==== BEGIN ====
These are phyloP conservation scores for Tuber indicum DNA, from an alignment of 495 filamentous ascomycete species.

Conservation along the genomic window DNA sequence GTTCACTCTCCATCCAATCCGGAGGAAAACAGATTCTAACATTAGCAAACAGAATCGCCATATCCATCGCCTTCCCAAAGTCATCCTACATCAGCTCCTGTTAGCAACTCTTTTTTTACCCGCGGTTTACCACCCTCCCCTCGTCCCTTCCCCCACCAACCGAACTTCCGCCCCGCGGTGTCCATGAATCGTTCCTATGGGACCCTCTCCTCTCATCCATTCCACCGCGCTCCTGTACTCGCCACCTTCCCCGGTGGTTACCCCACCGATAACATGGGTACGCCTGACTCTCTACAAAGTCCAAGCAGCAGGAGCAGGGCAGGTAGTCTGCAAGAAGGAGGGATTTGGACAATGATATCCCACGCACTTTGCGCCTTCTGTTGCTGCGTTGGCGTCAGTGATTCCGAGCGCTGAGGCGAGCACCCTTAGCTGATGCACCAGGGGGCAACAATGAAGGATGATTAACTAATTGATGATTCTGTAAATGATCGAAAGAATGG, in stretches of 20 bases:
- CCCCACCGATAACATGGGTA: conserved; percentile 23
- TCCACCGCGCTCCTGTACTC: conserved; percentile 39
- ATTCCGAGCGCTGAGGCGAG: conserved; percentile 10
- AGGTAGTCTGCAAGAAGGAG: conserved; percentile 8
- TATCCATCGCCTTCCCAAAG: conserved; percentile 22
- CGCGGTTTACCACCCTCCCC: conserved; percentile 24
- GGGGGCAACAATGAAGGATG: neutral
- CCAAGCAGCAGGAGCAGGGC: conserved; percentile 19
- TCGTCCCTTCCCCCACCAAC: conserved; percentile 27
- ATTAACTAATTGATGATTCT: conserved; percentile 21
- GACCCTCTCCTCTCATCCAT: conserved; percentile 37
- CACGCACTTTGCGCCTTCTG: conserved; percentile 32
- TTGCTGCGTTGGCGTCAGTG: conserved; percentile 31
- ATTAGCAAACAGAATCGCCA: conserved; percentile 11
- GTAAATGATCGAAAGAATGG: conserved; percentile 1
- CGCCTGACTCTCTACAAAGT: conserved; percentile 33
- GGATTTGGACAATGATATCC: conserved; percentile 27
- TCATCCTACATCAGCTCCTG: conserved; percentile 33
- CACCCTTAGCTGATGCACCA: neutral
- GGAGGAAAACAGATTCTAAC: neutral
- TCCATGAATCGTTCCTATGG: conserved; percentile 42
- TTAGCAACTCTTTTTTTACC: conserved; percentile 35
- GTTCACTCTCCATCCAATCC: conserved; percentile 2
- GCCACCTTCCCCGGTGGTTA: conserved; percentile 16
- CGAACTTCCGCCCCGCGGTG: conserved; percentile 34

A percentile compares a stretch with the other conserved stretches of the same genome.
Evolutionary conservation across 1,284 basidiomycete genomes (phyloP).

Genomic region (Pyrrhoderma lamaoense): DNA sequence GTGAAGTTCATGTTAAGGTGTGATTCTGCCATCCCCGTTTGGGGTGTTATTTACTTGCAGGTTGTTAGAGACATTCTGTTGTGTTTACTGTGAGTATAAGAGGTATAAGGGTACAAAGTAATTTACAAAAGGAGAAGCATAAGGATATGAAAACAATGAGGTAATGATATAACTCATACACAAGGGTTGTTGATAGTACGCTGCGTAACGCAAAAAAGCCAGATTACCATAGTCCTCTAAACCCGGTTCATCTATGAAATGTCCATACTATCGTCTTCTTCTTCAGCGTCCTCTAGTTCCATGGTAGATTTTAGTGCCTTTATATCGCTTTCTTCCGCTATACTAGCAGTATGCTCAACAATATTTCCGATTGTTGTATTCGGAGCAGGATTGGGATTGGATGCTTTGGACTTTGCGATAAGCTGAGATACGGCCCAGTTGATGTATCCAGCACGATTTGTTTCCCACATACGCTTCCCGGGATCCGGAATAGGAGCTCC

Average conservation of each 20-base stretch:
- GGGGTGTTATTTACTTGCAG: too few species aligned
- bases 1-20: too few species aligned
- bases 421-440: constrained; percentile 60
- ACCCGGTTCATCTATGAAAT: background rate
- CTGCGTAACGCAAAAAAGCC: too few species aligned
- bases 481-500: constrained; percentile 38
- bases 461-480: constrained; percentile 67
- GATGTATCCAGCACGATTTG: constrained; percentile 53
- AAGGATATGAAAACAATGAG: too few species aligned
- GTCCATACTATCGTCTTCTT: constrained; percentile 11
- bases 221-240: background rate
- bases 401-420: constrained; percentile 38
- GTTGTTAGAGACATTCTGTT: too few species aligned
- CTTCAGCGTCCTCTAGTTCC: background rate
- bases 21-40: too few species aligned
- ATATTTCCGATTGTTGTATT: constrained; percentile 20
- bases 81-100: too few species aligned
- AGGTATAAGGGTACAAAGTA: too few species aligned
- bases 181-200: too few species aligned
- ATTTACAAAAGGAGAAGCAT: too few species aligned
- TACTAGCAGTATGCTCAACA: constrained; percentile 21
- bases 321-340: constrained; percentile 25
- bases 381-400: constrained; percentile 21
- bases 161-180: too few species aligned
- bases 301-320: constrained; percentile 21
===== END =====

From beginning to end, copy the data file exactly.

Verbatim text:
These are phyloP conservation scores for Tuber indicum DNA, from an alignment of 495 filamentous ascomycete species.

Conservation along the genomic window DNA sequence GTTCACTCTCCATCCAATCCGGAGGAAAACAGATTCTAACATTAGCAAACAGAATCGCCATATCCATCGCCTTCCCAAAGTCATCCTACATCAGCTCCTGTTAGCAACTCTTTTTTTACCCGCGGTTTACCACCCTCCCCTCGTCCCTTCCCCCACCAACCGAACTTCCGCCCCGCGGTGTCCATGAATCGTTCCTATGGGACCCTCTCCTCTCATCCATTCCACCGCGCTCCTGTACTCGCCACCTTCCCCGGTGGTTACCCCACCGATAACATGGGTACGCCTGACTCTCTACAAAGTCCAAGCAGCAGGAGCAGGGCAGGTAGTCTGCAAGAAGGAGGGATTTGGACAATGATATCCCACGCACTTTGCGCCTTCTGTTGCTGCGTTGGCGTCAGTGATTCCGAGCGCTGAGGCGAGCACCCTTAGCTGATGCACCAGGGGGCAACAATGAAGGATGATTAACTAATTGATGATTCTGTAAATGATCGAAAGAATGG, in stretches of 20 bases:
- CCCCACCGATAACATGGGTA: conserved; percentile 23
- TCCACCGCGCTCCTGTACTC: conserved; percentile 39
- ATTCCGAGCGCTGAGGCGAG: conserved; percentile 10
- AGGTAGTCTGCAAGAAGGAG: conserved; percentile 8
- TATCCATCGCCTTCCCAAAG: conserved; percentile 22
- CGCGGTTTACCACCCTCCCC: conserved; percentile 24
- GGGGGCAACAATGAAGGATG: neutral
- CCAAGCAGCAGGAGCAGGGC: conserved; percentile 19
- TCGTCCCTTCCCCCACCAAC: conserved; percentile 27
- ATTAACTAATTGATGATTCT: conserved; percentile 21
- GACCCTCTCCTCTCATCCAT: conserved; percentile 37
- CACGCACTTTGCGCCTTCTG: conserved; percentile 32
- TTGCTGCGTTGGCGTCAGTG: conserved; percentile 31
- ATTAGCAAACAGAATCGCCA: conserved; percentile 11
- GTAAATGATCGAAAGAATGG: conserved; percentile 1
- CGCCTGACTCTCTACAAAGT: conserved; percentile 33
- GGATTTGGACAATGATATCC: conserved; percentile 27
- TCATCCTACATCAGCTCCTG: conserved; percentile 33
- CACCCTTAGCTGATGCACCA: neutral
- GGAGGAAAACAGATTCTAAC: neutral
- TCCATGAATCGTTCCTATGG: conserved; percentile 42
- TTAGCAACTCTTTTTTTACC: conserved; percentile 35
- GTTCACTCTCCATCCAATCC: conserved; percentile 2
- GCCACCTTCCCCGGTGGTTA: conserved; percentile 16
- CGAACTTCCGCCCCGCGGTG: conserved; percentile 34

A percentile compares a stretch with the other conserved stretches of the same genome.
Evolutionary conservation across 1,284 basidiomycete genomes (phyloP).

Genomic region (Pyrrhoderma lamaoense): DNA sequence GTGAAGTTCATGTTAAGGTGTGATTCTGCCATCCCCGTTTGGGGTGTTATTTACTTGCAGGTTGTTAGAGACATTCTGTTGTGTTTACTGTGAGTATAAGAGGTATAAGGGTACAAAGTAATTTACAAAAGGAGAAGCATAAGGATATGAAAACAATGAGGTAATGATATAACTCATACACAAGGGTTGTTGATAGTACGCTGCGTAACGCAAAAAAGCCAGATTACCATAGTCCTCTAAACCCGGTTCATCTATGAAATGTCCATACTATCGTCTTCTTCTTCAGCGTCCTCTAGTTCCATGGTAGATTTTAGTGCCTTTATATCGCTTTCTTCCGCTATACTAGCAGTATGCTCAACAATATTTCCGATTGTTGTATTCGGAGCAGGATTGGGATTGGATGCTTTGGACTTTGCGATAAGCTGAGATACGGCCCAGTTGATGTATCCAGCACGATTTGTTTCCCACATACGCTTCCCGGGATCCGGAATAGGAGCTCC

Average conservation of each 20-base stretch:
- GGGGTGTTATTTACTTGCAG: too few species aligned
- bases 1-20: too few species aligned
- bases 421-440: constrained; percentile 60
- ACCCGGTTCATCTATGAAAT: background rate
- CTGCGTAACGCAAAAAAGCC: too few species aligned
- bases 481-500: constrained; percentile 38
- bases 461-480: constrained; percentile 67
- GATGTATCCAGCACGATTTG: constrained; percentile 53
- AAGGATATGAAAACAATGAG: too few species aligned
- GTCCATACTATCGTCTTCTT: constrained; percentile 11
- bases 221-240: background rate
- bases 401-420: constrained; percentile 38
- GTTGTTAGAGACATTCTGTT: too few species aligned
- CTTCAGCGTCCTCTAGTTCC: background rate
- bases 21-40: too few species aligned
- ATATTTCCGATTGTTGTATT: constrained; percentile 20
- bases 81-100: too few species aligned
- AGGTATAAGGGTACAAAGTA: too few species aligned
- bases 181-200: too few species aligned
- ATTTACAAAAGGAGAAGCAT: too few species aligned
- TACTAGCAGTATGCTCAACA: constrained; percentile 21
- bases 321-340: constrained; percentile 25
- bases 381-400: constrained; percentile 21
- bases 161-180: too few species aligned
- bases 301-320: constrained; percentile 21